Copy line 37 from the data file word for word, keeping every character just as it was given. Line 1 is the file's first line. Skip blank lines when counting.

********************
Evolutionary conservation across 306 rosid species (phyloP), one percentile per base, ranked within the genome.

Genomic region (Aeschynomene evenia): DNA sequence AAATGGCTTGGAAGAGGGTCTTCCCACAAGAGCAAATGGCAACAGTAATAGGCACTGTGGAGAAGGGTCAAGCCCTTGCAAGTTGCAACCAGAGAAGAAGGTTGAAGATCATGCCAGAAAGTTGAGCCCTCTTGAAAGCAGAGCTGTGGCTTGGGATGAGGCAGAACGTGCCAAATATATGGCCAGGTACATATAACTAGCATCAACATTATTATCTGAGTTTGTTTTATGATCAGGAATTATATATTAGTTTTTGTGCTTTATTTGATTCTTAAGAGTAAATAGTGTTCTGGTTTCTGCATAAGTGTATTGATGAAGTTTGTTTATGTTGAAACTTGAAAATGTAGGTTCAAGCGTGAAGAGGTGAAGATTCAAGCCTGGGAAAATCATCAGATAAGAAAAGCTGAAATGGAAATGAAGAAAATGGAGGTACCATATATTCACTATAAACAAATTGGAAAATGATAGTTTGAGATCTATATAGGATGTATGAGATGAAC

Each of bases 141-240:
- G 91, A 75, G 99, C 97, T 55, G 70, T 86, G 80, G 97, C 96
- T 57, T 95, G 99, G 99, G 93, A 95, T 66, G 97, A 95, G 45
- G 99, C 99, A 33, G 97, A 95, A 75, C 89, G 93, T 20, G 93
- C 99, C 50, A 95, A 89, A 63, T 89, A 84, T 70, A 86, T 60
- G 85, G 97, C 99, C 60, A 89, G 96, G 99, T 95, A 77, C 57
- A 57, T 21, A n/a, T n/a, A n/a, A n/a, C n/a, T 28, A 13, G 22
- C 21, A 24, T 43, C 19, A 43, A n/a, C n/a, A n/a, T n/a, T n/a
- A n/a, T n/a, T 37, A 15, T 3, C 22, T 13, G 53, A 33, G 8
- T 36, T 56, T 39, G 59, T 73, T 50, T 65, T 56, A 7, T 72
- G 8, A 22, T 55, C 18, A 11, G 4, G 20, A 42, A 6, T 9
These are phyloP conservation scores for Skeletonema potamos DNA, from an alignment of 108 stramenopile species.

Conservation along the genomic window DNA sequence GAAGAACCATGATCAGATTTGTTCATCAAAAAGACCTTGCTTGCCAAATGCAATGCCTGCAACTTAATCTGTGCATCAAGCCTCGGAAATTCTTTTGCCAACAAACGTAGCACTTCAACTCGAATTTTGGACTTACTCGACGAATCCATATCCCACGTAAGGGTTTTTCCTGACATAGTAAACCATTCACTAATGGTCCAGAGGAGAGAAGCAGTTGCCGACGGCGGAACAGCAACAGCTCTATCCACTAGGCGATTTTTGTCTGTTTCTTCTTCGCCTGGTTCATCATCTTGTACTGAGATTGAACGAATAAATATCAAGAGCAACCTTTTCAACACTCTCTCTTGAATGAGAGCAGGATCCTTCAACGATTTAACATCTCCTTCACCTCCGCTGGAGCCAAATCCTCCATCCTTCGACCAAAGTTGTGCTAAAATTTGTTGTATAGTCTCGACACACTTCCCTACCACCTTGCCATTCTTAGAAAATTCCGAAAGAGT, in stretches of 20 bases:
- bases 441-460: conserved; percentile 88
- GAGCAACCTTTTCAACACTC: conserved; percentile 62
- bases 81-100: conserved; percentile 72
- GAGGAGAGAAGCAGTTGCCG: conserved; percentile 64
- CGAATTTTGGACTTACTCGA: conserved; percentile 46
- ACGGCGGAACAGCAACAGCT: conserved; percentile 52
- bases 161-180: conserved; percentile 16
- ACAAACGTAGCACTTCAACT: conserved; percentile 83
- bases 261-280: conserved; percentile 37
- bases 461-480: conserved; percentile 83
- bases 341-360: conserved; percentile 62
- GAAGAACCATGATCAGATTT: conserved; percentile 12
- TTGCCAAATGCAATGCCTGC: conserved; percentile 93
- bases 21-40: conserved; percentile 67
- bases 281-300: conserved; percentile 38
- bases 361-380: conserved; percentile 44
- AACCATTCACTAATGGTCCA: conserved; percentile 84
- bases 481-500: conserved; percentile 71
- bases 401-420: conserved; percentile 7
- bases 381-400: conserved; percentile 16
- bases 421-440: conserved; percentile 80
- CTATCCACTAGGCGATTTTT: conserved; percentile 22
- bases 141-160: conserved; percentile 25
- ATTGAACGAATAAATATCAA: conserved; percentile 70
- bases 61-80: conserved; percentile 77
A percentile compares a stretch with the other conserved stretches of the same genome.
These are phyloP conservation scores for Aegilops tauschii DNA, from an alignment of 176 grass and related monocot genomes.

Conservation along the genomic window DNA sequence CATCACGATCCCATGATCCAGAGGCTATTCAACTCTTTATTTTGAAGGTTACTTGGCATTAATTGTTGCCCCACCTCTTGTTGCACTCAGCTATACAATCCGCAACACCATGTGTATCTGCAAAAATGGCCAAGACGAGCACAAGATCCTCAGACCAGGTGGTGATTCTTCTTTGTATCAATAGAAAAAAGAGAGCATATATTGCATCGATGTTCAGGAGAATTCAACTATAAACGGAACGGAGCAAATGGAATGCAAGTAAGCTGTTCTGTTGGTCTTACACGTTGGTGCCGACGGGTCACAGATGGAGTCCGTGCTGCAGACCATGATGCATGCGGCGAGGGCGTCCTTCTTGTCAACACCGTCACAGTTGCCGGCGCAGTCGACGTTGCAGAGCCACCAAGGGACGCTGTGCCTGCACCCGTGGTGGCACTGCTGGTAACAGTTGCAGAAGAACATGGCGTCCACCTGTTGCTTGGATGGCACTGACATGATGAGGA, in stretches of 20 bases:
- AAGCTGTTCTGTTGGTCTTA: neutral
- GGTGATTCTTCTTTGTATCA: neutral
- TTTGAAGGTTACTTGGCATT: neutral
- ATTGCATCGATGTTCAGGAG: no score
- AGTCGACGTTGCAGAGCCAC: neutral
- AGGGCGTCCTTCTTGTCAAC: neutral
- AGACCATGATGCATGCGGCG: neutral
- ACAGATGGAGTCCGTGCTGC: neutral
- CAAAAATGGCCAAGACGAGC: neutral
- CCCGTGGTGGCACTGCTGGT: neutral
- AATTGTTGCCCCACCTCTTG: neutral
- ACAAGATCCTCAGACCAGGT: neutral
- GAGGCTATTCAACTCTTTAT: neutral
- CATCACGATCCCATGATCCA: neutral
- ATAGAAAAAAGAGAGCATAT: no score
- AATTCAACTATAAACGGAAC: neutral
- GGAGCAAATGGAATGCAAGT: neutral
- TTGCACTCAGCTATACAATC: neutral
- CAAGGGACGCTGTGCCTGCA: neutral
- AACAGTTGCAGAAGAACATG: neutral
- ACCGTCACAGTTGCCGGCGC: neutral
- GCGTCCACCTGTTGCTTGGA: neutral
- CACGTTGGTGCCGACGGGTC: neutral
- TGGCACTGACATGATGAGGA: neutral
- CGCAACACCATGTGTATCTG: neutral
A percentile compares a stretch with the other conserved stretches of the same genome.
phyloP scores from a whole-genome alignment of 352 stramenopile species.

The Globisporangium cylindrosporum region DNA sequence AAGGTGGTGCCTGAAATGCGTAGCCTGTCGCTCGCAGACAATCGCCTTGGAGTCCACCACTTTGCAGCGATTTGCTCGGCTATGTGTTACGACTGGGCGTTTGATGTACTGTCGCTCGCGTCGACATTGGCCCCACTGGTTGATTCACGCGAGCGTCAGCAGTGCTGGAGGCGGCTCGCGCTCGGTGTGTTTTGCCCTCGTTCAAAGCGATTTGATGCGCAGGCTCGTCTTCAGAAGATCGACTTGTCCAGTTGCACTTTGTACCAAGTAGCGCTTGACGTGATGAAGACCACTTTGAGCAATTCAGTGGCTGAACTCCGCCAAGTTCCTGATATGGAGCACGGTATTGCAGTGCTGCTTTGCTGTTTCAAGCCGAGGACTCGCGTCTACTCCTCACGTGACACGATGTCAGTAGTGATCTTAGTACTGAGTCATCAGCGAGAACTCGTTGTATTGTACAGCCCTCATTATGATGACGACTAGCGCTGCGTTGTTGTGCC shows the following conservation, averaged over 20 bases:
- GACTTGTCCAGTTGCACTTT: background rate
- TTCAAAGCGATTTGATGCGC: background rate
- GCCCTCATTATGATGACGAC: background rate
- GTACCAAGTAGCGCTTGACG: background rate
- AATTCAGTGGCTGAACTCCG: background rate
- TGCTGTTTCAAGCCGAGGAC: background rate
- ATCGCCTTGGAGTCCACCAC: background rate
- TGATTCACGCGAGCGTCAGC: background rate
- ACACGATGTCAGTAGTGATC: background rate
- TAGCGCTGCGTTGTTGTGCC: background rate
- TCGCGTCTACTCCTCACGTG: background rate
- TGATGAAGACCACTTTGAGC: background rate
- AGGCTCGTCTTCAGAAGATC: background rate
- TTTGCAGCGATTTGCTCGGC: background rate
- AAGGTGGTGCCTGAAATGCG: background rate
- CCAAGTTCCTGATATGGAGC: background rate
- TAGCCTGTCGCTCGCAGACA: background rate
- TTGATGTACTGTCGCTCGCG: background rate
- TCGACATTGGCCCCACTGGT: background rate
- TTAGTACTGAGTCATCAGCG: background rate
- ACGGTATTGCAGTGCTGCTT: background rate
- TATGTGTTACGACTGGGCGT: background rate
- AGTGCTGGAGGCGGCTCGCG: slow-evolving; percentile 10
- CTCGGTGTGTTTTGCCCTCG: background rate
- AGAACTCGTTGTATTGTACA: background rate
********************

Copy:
- CTATCCACTAGGCGATTTTT: conserved; percentile 22